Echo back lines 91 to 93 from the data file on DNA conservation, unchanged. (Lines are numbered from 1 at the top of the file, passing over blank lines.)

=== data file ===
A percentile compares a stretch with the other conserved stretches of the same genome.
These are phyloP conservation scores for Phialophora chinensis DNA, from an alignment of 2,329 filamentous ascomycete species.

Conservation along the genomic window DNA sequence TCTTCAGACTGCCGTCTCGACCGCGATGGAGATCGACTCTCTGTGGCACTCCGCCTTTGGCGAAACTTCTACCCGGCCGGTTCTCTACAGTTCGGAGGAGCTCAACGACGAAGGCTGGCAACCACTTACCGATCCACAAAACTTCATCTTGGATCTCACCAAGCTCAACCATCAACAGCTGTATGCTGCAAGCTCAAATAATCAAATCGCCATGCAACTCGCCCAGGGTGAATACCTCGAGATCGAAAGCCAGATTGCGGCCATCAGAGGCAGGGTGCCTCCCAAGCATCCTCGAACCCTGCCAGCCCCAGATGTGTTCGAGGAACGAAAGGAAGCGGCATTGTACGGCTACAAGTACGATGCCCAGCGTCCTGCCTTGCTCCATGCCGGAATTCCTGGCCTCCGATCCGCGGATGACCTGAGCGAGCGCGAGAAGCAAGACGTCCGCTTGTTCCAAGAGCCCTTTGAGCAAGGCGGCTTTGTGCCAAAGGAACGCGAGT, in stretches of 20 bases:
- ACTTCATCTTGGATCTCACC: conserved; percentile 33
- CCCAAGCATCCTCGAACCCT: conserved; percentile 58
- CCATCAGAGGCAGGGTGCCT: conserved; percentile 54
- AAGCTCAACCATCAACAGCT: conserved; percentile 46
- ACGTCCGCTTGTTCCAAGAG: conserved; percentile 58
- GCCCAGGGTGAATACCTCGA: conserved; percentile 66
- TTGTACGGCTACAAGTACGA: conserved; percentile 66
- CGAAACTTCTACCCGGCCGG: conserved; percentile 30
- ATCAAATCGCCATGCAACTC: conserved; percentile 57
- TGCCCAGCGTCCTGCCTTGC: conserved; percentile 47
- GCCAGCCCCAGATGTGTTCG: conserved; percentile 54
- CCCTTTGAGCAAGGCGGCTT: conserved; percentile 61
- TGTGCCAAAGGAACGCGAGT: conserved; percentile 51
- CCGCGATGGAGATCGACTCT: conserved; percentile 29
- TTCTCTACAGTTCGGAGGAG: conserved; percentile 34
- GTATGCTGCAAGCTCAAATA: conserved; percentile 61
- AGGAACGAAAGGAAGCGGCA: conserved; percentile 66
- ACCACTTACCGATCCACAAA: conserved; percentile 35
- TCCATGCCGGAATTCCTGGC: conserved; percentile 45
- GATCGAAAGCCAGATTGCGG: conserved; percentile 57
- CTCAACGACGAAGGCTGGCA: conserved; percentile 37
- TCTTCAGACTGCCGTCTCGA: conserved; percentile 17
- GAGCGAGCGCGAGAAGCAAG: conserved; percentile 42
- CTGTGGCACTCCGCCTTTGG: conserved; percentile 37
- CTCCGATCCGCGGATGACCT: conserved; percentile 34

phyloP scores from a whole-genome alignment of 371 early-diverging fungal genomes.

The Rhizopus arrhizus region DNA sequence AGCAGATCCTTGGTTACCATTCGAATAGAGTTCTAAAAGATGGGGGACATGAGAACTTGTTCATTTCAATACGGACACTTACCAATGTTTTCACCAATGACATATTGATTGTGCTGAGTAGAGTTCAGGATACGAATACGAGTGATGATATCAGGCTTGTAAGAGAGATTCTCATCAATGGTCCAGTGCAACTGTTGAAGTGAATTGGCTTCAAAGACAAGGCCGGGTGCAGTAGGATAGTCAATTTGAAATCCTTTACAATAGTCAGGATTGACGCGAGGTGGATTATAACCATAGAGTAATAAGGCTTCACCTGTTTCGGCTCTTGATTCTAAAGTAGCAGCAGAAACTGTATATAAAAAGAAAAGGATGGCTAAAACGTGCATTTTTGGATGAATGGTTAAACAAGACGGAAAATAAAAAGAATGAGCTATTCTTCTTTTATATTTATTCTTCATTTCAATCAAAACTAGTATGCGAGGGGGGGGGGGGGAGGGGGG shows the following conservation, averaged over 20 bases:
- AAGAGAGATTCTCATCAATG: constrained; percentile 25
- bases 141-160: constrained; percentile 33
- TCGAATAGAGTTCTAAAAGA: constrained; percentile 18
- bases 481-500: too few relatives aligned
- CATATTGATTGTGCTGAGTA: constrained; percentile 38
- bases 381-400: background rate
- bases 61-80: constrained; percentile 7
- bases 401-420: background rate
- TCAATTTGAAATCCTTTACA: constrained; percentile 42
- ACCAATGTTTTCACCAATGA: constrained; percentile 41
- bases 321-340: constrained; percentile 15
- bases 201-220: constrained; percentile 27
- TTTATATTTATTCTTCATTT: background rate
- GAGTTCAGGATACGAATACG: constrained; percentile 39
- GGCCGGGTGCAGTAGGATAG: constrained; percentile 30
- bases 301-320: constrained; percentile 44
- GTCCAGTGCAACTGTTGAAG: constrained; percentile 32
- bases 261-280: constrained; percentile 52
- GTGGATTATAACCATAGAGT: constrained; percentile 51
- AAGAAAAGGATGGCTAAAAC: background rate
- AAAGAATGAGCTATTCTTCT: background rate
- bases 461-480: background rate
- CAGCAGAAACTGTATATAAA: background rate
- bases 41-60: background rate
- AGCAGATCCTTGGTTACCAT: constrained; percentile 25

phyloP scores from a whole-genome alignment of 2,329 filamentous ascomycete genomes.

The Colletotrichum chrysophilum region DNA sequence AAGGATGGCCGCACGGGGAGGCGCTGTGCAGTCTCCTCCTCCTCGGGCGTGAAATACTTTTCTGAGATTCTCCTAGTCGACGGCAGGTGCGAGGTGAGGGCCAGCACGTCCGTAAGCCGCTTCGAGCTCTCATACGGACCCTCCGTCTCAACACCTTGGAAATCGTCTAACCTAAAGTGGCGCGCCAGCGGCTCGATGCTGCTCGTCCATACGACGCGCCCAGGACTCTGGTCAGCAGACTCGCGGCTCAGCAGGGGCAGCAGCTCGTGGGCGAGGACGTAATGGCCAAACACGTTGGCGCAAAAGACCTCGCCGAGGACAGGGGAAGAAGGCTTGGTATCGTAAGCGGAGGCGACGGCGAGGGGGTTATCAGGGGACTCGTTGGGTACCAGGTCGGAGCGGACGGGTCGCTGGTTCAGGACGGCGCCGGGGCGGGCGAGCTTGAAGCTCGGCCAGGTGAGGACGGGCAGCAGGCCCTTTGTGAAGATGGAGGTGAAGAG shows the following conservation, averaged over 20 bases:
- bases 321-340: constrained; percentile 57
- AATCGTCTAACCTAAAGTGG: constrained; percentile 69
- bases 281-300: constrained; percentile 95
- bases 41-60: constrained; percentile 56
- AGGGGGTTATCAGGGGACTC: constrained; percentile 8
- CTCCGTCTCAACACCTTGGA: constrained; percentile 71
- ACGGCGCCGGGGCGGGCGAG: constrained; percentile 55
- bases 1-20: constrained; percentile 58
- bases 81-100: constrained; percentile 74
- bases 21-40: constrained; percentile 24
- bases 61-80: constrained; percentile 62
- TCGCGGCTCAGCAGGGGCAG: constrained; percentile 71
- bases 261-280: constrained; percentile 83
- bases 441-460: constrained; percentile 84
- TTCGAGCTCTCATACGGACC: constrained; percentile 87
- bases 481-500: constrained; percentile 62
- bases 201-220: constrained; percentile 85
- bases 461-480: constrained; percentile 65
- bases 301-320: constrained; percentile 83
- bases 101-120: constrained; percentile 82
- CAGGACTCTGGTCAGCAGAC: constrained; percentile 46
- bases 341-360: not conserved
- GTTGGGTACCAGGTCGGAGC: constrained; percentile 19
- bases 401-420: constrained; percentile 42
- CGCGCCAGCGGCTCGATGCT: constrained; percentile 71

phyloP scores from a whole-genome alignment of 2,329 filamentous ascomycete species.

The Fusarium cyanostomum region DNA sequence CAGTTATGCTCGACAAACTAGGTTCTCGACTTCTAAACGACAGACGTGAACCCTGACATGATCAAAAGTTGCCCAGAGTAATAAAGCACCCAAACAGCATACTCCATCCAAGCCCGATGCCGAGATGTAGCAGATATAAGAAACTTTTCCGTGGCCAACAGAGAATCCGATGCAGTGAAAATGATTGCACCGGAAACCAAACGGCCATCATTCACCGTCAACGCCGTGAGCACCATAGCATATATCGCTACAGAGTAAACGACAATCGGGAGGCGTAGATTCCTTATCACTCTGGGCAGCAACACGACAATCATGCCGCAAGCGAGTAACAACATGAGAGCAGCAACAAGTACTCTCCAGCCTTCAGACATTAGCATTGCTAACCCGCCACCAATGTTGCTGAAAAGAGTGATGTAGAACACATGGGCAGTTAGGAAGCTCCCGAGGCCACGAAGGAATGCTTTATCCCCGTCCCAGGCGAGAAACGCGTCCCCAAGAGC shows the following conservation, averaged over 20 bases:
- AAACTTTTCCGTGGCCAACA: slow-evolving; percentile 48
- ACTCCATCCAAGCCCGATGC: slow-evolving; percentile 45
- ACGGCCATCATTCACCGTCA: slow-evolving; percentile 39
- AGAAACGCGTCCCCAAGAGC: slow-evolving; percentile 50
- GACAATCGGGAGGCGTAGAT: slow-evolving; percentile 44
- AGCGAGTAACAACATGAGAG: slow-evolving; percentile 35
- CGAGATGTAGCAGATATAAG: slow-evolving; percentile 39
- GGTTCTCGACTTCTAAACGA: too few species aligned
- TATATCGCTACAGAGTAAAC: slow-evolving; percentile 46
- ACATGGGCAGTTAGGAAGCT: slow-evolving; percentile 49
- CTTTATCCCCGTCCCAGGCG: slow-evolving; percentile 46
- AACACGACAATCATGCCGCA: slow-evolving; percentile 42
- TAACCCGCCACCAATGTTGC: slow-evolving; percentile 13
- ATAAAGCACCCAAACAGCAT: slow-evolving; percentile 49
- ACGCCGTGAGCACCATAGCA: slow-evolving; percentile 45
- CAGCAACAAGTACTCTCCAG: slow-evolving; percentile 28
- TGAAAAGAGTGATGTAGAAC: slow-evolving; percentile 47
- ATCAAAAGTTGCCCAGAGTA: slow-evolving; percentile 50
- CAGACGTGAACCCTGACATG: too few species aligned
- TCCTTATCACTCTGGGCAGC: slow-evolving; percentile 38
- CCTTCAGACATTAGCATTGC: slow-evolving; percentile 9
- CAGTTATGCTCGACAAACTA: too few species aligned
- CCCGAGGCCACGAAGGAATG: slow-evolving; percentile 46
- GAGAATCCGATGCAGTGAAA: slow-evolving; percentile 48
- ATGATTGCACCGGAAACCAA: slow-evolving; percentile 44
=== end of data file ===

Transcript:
- CGAGATGTAGCAGATATAAG: slow-evolving; percentile 39
- GGTTCTCGACTTCTAAACGA: too few species aligned
- TATATCGCTACAGAGTAAAC: slow-evolving; percentile 46